Using High Voltage (HV) Servos on Your RC Car

Regular “low voltage” servos

In most(?) or at least many cases, your steering servo is only connected to your receiver, which is powered by the inbuilt BEC of your ESC.
These Battery Eliminator Circuits (BECs) are basically voltage regulators that converts your battery voltage to a voltage of about 5 to 6 Volt.

Connecting the servos to the receiver is simple, since it gets its signal and power from the same connector.

“High voltage” servos

There are also servos available, which are labeled “HV”, “high voltage” or something similar. These servos allow for a higher input voltage and therefore can be powered directly by the battery.

The exact voltage range depends on the individual device type (check the datasheet!), but at least 2S (about 8,4 V max) are supported by them. Some of these devices still work on a BEC, using only 5-6 V, but are actually designed for using a higher input voltage. Some of these servos only reach their “full potential” by being powered directly by the battery.

Advantages of HV servos

The primary advantage of using such a servo, is, that the BEC is unburdend by a significant amount of power, making the receiver in most cases the only device still powered by the BEC. Sudden servo movements may lead to voltage drops, which, in turn may disturb the receiver or even make it reset completely. For this reason some people need or want to plug in a capacitor in parallel to the other channel connectors to stabilize the voltage. This shouldn’t be necessary anymore, if the servo is powered directly by the battery.

The whole setup should also be more efficient, since the voltage regulator, especially if a linear one, will lose/waste some of the battery power by heating up.

A higher voltage may also allow for higher total power, since the current doesn’t need to be as high anymore (and may therefore be limited on regular servos).

Disadvantages of HV servos

The most obvious disadvantage is, that the servo can’t be plugged directly into the receiver anymore. There needs to be some kind of (simple) circuit, that connects only the ground and signal wires to the receiver and the ground and power (VCC) wire to the battery. There are some adapter cables already available for that — or you can just build your own. The picture below shows such a circuit on a perfboard. This circuit also includes a big capacitor, which is nice to have, but not really necessary.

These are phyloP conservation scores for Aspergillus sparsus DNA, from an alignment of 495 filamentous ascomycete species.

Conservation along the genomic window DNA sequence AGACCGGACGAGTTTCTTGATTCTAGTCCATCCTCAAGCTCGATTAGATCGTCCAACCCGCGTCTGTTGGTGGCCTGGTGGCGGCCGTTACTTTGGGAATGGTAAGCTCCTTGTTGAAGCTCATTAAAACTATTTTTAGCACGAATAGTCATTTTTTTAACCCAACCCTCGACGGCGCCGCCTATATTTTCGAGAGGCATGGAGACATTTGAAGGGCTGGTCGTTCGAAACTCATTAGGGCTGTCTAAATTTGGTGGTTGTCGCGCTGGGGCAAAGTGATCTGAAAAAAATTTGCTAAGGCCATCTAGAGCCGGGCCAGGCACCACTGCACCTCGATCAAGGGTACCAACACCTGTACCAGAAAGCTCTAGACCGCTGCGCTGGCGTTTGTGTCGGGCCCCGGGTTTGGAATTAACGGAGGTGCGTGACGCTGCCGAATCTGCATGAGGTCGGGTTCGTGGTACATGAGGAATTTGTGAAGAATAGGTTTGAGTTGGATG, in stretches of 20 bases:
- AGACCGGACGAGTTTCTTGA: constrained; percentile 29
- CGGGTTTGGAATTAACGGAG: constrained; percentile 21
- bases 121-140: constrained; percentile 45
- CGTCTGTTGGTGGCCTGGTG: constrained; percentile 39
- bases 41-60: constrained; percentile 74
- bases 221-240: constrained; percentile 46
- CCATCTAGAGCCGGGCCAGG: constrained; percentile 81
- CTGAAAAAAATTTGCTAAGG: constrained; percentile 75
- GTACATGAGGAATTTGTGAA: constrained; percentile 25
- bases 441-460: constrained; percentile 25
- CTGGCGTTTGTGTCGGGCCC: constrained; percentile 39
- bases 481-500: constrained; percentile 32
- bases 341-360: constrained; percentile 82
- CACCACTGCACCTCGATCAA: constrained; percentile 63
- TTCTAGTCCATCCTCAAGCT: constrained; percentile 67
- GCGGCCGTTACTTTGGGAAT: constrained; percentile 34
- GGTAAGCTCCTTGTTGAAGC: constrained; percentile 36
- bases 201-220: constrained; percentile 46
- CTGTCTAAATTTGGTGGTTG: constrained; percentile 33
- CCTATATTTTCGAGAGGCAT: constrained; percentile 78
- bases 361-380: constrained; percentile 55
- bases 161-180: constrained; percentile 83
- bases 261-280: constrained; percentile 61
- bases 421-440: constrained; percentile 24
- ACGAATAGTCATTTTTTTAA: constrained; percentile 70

If the HV servo is limited to, for example, 7,4 V nominal voltage (2S LiPo battery) you can’t just plug in a 3S or even 4S battery anymore. In this case the servo needs to be powered by the or a BEC, since the battery voltage is simply to high and would damage the servo.

As soon as the battery is plugged in, the servo is powered. This may or may not be a problem, depending on the power consumption of the servo when idle. For the HV servos that I’m using, that doesn’t seems to be an issue, at least not for some hours or days.

Making an adapter

For the connection to the battery, I decided to use a female XT30-connector on the adapter. I also added male XT30-connector in parallel to the XT60 battery connector, powering the ESC. Of course this could also be soldered directly, without using additional plugs at all.

The HV servo is plugged into the folded headers on the left (see picture). The yellow PWM signal wire is connected to the receiver. Note, that both connections also get a black ground wire.

Simple circuit to connect a HV-servo to the battery and the receiver.

In the next picture the same setup is used on the Tamiya Lunch Box.

Actual example of the above circuit. The adapter PCB is connected to the battery, using a XT30-connector (hard to see here), while the battery itself is connected using a XT60-connector. The white signal wire is plugged into the receiver.
The same setup, this time with two servos in parallel on a Tamiya King Yellow (G6-01).

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